glass half full

Marie Osmond, one of my favorite childhood stars, graciously invited me to come to L.A. for a little chat on her lovely set. The Marie Show airs on Hallmark  – which is fast becoming my favorite network – along with PBS (Downton Abbey) and A&E (uh, Duck Dynasty!) and USA (White Collar) … just sayin’.

The television stuff always adds such an interesting kink in things for me. I’m getting better about the make-up, but it’s still hard to consider clothing, as I can’t help but wish I was my old pre-Jack size. And hair – which I dutifully had cut a couple weeks ago (since I go for months – this time 7 – sans trim … not sure why I do that). It didn’t help matters that within moments of me pointing to my chin and saying, “I’d love for the layers to start here,” Sebastien (greatest haircut guy ever) cut the length of my hair there. As I watched five inches of hair fall to the floor, what could I do but regroup and prepare myself for short hair.

Next came outfit choice. Marie’s program is so nice and casual which means my Steinmart wardrobe could pass muster. Still I took the girls with me shopping (an activity I’ve loathed most of my known life) just to be on the safe side.

Though we breezed through options, nothing really hit home. I decided to wear my uniform du jour, a black Isle ruffle dress topped off by a denim jacket and my very favorite, wear them every day (sad, but true), Aquataila boots. I really would wear this every day if I could. Since I have the same dress in brown, I let the girls decide which one. Of course one liked black, the other liked brown. So much for that.

Next – the girls got to baking. Whenever someone is nice enough to invite me to their set, I try to bring a little something for the crew. And what better than from-scratch brownies or cookies made by the hands of my incredibly capable kids? Barton, true to her name, stepped up to the plate while I ran out for some last minute life-goes-on errands. With my flight leaving at early in the morning, we needed to get everything cooked and boxed the night before.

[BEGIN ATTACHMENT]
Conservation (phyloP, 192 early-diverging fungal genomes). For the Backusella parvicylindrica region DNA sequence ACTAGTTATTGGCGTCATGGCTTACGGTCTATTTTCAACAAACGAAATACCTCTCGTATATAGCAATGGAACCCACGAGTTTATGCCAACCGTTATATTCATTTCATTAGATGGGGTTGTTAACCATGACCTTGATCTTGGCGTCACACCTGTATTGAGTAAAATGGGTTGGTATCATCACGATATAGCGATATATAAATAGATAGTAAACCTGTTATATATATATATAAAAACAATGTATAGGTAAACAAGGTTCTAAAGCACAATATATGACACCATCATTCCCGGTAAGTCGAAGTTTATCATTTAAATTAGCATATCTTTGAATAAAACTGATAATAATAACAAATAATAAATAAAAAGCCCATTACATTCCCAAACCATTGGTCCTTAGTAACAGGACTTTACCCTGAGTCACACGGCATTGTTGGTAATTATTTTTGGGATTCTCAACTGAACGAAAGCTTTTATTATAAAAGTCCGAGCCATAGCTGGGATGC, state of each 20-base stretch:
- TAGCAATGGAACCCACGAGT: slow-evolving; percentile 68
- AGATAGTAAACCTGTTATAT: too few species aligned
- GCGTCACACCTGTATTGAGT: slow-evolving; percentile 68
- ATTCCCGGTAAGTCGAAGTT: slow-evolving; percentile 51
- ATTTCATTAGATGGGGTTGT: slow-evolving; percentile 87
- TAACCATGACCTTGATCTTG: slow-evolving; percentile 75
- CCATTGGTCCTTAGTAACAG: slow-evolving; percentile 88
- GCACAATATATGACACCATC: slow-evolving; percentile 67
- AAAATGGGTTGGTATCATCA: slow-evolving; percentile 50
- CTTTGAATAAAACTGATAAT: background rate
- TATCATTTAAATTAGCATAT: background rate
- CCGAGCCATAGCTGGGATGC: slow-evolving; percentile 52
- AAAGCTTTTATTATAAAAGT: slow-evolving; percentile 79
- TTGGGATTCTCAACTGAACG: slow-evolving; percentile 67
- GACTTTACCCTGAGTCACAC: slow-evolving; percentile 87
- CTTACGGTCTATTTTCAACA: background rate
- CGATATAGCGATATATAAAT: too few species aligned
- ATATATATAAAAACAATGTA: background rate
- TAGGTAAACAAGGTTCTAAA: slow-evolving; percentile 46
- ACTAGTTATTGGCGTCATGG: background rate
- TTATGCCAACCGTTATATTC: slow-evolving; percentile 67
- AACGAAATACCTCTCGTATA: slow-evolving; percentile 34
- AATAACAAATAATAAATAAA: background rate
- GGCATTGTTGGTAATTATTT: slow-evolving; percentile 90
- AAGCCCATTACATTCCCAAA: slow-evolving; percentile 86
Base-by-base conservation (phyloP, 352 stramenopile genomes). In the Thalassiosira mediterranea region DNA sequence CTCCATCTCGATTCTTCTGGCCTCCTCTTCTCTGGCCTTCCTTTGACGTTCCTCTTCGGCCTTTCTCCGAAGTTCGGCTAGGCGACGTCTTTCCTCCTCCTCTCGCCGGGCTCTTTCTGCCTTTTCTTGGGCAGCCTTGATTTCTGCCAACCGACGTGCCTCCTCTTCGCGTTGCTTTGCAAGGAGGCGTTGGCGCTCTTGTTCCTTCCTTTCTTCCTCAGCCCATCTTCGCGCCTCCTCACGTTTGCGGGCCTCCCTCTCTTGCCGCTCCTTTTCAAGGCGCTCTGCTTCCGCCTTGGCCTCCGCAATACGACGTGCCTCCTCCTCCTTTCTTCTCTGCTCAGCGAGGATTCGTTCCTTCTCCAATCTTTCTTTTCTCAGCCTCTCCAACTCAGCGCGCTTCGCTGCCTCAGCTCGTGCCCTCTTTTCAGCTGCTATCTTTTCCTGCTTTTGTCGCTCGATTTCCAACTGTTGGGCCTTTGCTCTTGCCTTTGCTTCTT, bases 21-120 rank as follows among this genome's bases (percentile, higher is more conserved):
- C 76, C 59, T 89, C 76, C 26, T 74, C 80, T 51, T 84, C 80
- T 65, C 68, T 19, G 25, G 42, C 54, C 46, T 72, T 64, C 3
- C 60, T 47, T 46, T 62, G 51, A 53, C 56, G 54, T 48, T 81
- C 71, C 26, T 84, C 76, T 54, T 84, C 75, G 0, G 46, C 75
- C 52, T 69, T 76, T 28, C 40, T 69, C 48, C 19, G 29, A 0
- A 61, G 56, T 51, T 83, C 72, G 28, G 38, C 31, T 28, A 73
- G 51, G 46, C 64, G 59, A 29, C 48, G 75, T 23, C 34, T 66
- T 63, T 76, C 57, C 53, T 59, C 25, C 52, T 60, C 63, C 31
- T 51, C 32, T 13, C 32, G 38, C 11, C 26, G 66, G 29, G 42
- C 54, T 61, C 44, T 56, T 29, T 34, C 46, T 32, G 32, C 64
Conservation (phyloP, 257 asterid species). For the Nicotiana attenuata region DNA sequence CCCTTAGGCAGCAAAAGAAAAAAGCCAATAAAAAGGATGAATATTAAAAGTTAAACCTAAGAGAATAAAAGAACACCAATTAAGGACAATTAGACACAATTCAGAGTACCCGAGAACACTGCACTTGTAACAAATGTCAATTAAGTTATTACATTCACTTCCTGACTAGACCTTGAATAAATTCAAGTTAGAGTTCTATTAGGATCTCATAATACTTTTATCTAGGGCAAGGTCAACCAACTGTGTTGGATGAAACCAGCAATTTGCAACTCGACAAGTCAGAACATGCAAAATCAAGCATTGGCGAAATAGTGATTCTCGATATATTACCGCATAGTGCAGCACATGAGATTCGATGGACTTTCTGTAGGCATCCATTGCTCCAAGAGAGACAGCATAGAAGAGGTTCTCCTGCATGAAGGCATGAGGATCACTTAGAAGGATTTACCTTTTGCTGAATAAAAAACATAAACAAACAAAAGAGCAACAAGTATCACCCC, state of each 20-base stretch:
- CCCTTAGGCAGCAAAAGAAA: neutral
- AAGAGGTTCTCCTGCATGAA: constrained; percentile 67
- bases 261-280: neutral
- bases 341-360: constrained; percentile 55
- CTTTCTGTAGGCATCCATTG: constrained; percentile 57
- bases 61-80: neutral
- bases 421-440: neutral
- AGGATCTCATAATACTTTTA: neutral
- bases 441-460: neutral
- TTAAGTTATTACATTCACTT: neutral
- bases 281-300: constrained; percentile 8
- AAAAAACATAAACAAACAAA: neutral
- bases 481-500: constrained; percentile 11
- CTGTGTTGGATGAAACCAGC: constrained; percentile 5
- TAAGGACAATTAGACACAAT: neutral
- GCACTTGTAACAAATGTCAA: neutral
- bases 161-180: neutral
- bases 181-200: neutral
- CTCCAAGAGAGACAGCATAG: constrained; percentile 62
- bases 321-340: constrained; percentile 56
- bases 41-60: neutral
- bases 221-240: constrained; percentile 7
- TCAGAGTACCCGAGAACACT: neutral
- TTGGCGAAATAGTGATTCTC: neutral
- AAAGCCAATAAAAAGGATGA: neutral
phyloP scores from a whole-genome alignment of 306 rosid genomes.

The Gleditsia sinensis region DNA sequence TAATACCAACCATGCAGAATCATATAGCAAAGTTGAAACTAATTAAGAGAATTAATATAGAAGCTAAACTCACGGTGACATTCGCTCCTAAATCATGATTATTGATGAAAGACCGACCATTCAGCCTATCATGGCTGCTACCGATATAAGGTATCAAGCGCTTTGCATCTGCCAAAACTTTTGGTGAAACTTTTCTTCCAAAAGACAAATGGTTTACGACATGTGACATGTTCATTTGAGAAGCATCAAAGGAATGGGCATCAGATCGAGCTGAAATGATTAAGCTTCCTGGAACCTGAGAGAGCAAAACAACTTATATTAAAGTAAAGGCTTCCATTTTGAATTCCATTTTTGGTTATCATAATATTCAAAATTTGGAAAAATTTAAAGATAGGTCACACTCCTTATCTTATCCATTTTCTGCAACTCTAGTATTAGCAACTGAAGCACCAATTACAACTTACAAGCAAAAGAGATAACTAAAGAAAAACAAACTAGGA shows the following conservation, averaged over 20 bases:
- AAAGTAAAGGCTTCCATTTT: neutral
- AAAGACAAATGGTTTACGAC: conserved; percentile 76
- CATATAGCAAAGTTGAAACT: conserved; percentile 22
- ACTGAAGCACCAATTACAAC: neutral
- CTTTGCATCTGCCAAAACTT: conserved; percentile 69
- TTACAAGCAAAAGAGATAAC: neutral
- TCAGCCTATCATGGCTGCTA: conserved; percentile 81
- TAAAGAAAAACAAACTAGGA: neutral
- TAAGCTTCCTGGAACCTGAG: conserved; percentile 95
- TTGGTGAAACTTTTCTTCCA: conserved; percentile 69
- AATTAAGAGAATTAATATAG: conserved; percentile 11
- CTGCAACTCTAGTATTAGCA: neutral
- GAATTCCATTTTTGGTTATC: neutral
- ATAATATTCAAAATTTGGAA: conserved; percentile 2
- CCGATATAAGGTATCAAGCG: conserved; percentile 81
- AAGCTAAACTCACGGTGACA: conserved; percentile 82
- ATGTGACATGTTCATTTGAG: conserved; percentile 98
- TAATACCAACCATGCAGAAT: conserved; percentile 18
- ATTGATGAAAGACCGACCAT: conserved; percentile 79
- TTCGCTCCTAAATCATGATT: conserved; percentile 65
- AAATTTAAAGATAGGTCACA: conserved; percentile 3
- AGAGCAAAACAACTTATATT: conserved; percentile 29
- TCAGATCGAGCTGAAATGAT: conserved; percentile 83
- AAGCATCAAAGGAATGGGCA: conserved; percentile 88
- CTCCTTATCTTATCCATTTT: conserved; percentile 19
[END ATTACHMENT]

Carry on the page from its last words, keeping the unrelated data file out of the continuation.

With my flight leaving at 9, I had just enough time the next morning to get the kids breakfast and out the door for school. Sounds smooth, but of course it wasn’t. Clothes couldn’t be found (why didn’t he lay it out before going to bed?!), the printer needed ink (why didn’t that kid do it the night before?!), sweet Snopes had a low-grade fever/overall yuck (uhg, why today?!) and the car keys were nowhere to be found (why does the clock seem to move faster when an airport is involved?!)

We finally all made it out the door and I wondered why I couldn’t I have left thirty minutes earlier and avoid  stress…. and traffic! Nothing like a complete shut down on 183 to get your heart pumping, fully aware that my flight choice left no room for delays.

Needless to say, by the grace of God, I made it to the airport, parked and squeaked into my seat just under the wire (thank goodness security lines were short!) and I breathed.

After take-off, while waiting to access my electronics, I perused American Way and was reminded of why I’m going to Los Angeles to chat with Marie. Why we are talking about equipping our kids and ditching our engrained enabling ways.


Unique giftedness hidden in each and every one of our kids. Gifts they were given by God. Gifts they are uniquely created to use.

When questioned about his gift (a staggeringly amazing voice and musical talent), the humble mega-star Andrea Bocelli – who happens to have lost his sight at age 12 – told Kathleen Parish, “God has his own design. Everyone has gifts. What you have to do is be aware of them and cultivate them and love them. Very often people are not aware of their own talents because they get lost in wishing for the talents of others. Most people waste half their time complaining about something. I would not have had time to rise if I complained about every else. In fact, I’ve always considered my life not a glass half full, but a full glass.”

Cue the “like” button. Okay LOVE.

Isn’t that what parenting is all about? Helping our kids search for and find their unique gift. Encouraging them as they develop the gift. Then getting out of the way so the gift can shine. All while being happy for others rather than wasting time wishing for other gifts.

Who knew a narrowly made flight could put some wind in my sails.

Thanks for walking the road with me. (More on Marie later :)


This was also on my plane, so funny! (worth watching twice – same things my kids say … especially “all she ever talks about is chores” and “seriously, it’s like everything on there is work” :)

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